A watershed moment has happened for my writing. It’s time for cautious celebration. There is still a long way to go.
But it did feel good yesterday when I wrote, ‘The End’ on the last page of the manuscript of my new memoir. Then I printed it, for no reason except that I could. Three hundred pages, 70 000 words. Six years.
At last an end is in sight. I can begin to imagine my new book next to my first memoir, Other People’s Country. It’s fun to think whether it will end up with the working title I’ve lived with for six years. It’s exciting to imagine what the cover might look like.
The memoir tells the story of my elopement with John in the year I turned seventy.
Goodness knows how many drafts and rewrites I have done. I kept some of them, and deleted others. I’ve fretted about it. A lot. There’s no way to tell how many hours I’ve sat at my desk. Sometimes I wrote. Often I didn’t. Sometimes, I was pleased with what I’d written. Often, I wasn’t.
In the end, though, I’m happy with the manuscript. I think that it’s as good as I can make it, for now.
In telling the story, I’ve tried to be a ‘truthful narrator’. The truth is always elusive, of course. But I hope I’ve got the emotional truth of the story right. I hope I’ve brought a compassionate heart to my self-editing. I would like to think that in the end I’ve been gentle with myself and the people who populate the story, while honoring my own experience.
The memoir has haunted me for a number of years. It has niggled at me, begging for completion. But the time never seemed right.
Some people have read the manuscript in various stages. They’ve been honest. They’ve been kind. Several have like it, some have not. Some have made suggestions that at first I found hard to consider.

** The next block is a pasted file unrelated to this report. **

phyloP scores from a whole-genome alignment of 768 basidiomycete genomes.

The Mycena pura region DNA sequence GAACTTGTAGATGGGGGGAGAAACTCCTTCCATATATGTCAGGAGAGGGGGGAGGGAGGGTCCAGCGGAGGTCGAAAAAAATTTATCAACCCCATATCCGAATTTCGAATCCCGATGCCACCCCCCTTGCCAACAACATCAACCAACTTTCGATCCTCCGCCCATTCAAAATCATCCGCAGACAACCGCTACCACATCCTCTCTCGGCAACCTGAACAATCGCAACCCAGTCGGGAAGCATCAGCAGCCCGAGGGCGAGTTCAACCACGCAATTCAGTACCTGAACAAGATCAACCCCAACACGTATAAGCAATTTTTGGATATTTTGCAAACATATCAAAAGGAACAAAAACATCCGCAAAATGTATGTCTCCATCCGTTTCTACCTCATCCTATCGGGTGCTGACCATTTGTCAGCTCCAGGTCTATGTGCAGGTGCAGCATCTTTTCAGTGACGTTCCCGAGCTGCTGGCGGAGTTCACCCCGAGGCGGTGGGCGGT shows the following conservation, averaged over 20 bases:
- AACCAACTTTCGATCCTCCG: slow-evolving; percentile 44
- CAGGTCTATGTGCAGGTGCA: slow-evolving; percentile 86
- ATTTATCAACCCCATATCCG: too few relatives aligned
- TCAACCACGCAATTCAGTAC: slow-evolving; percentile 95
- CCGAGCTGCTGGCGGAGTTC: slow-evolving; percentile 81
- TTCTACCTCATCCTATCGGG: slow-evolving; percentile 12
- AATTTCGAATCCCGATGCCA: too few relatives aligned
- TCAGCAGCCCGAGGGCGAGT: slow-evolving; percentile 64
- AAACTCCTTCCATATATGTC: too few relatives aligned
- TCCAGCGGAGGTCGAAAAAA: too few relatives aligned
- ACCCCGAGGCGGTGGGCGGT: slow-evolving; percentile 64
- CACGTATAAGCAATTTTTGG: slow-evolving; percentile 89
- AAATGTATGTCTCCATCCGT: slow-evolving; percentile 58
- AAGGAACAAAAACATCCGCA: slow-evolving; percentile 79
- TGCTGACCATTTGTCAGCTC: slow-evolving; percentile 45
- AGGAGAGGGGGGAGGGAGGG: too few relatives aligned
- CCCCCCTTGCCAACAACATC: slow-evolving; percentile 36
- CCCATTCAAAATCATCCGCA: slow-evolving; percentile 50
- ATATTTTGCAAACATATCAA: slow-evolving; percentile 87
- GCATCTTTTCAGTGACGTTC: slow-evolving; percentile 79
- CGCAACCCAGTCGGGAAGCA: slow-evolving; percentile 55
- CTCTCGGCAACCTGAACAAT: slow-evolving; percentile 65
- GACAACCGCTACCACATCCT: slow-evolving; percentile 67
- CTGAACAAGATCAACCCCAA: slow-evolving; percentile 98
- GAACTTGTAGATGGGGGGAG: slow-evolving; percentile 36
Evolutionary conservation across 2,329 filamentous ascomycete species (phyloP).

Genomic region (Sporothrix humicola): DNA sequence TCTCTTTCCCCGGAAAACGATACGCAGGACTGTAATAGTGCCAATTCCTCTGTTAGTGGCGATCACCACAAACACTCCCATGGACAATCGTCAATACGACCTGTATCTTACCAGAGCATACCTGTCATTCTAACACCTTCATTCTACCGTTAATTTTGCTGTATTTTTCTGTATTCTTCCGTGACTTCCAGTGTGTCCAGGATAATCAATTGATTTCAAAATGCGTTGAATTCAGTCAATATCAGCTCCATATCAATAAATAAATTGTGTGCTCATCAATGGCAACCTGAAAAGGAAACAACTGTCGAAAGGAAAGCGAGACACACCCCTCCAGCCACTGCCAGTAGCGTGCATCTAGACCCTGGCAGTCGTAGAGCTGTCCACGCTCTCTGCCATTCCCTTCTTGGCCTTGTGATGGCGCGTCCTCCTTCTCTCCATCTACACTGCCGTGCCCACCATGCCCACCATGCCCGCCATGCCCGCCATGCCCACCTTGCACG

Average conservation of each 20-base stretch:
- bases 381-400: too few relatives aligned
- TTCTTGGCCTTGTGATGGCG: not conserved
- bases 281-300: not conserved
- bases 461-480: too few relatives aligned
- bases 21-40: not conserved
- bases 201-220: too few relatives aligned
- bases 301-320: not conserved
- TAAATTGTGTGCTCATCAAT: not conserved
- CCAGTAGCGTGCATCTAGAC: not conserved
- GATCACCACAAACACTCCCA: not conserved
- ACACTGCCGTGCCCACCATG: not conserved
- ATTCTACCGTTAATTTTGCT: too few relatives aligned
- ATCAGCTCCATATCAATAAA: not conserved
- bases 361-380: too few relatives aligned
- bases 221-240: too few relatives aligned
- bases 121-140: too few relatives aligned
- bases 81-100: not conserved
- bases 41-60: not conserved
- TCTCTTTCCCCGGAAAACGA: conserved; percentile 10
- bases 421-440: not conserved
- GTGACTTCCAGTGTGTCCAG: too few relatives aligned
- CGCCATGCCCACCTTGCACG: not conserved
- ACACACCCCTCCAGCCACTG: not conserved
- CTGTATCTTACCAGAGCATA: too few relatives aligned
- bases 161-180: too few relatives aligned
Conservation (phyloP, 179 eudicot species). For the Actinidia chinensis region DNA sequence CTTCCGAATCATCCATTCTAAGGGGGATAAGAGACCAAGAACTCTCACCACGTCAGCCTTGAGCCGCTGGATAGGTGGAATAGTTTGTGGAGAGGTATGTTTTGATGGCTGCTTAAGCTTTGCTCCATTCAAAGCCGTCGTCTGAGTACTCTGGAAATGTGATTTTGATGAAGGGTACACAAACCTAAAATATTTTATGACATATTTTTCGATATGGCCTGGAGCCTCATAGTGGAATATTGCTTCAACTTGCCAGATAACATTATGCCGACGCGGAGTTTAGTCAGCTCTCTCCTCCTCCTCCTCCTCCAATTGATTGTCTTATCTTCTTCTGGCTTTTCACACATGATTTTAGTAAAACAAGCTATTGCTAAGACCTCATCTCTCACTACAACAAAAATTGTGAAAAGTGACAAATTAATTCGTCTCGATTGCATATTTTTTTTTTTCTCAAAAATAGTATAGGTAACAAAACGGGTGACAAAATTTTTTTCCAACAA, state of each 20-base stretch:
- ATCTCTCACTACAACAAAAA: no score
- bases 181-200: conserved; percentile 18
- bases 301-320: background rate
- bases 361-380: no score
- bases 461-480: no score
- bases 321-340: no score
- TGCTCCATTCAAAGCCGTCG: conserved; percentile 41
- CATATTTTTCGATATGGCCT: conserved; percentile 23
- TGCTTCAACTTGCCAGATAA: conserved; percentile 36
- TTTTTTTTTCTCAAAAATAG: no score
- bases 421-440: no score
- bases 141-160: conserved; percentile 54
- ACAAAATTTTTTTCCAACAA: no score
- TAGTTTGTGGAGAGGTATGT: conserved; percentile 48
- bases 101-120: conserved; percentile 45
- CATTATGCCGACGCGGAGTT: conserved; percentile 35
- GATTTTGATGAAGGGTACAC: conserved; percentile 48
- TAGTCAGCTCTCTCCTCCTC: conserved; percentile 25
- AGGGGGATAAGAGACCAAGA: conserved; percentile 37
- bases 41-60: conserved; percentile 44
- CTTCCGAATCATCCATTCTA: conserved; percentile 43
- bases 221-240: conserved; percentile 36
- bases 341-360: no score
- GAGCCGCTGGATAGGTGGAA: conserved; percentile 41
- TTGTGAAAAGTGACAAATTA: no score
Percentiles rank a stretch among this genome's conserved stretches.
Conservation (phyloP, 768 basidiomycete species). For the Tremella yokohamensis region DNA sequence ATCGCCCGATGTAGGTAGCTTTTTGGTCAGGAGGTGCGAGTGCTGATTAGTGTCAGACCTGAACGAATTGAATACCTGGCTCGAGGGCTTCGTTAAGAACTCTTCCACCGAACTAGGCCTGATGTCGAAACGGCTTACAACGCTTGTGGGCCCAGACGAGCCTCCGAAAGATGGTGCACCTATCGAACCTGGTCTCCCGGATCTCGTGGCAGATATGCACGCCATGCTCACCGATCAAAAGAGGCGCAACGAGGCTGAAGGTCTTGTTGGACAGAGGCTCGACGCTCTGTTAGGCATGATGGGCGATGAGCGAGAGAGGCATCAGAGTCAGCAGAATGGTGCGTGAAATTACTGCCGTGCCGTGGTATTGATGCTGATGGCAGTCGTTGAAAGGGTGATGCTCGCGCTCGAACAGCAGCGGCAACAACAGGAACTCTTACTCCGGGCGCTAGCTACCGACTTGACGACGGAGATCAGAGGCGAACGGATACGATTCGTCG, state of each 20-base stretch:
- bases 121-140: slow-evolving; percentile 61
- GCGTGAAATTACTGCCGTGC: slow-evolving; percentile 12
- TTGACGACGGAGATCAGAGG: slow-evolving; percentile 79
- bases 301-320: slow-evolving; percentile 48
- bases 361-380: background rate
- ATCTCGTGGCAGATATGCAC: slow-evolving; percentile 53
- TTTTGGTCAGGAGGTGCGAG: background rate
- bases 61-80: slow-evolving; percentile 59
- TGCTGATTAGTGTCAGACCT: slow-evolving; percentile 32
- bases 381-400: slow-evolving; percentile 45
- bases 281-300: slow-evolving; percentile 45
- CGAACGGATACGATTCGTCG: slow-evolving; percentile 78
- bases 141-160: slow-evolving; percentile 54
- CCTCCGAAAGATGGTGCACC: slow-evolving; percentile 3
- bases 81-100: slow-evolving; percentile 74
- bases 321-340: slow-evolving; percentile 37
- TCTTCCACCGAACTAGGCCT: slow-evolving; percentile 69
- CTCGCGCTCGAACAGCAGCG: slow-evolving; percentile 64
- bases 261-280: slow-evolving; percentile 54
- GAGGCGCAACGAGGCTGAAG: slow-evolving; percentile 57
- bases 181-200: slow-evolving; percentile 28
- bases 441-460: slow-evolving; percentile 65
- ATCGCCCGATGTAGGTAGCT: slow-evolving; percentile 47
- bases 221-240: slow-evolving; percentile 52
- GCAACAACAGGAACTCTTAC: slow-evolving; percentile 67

Like many writers, I find it hard to ‘kill my darlings’. We write stuff we think is special. But in the end, the book will be better without our ‘special’ passages!
I am grateful to those who have read the manuscript and commented, and especially to my granddaughter, Jane-Heloise Nancarrow. Her thorough reading and detailed notes were often confronting and, ultimately, incredibly helpful.
This watershed is the end of stage one. The next step is to have the manuscript professionally edited, before I submit it for publication. Christina Houen at Perfect Words Editing is reading it, and I know there will be a multitude of corrections and suggestions that will take more time.
That will be later. Meanwhile, I will get on with the rest of my life.
This morning, my desk is tidy. It’s proof that I’ve reached a watershed moment. The notice board above the desk has been stripped of timetables and timelines. The plotline has gone. So have all the post-it notes. They’ve been replaced with a couple of prints of roses and a laboriously printed postcard from my five-year-old grandson, Pi.
Things I will do after my watershed moment
- Find my pastel paints
- Set up an easel on the back verandah and paint a picture
- Play with some ideas for short stories
- Explore some design elements for my blogs
- Experiment with photography
- Ply my crotchet needle and finish the rug I’m making
- Enjoy picnics on these lovely autumn days
- Spend lots of time with my family and friends.
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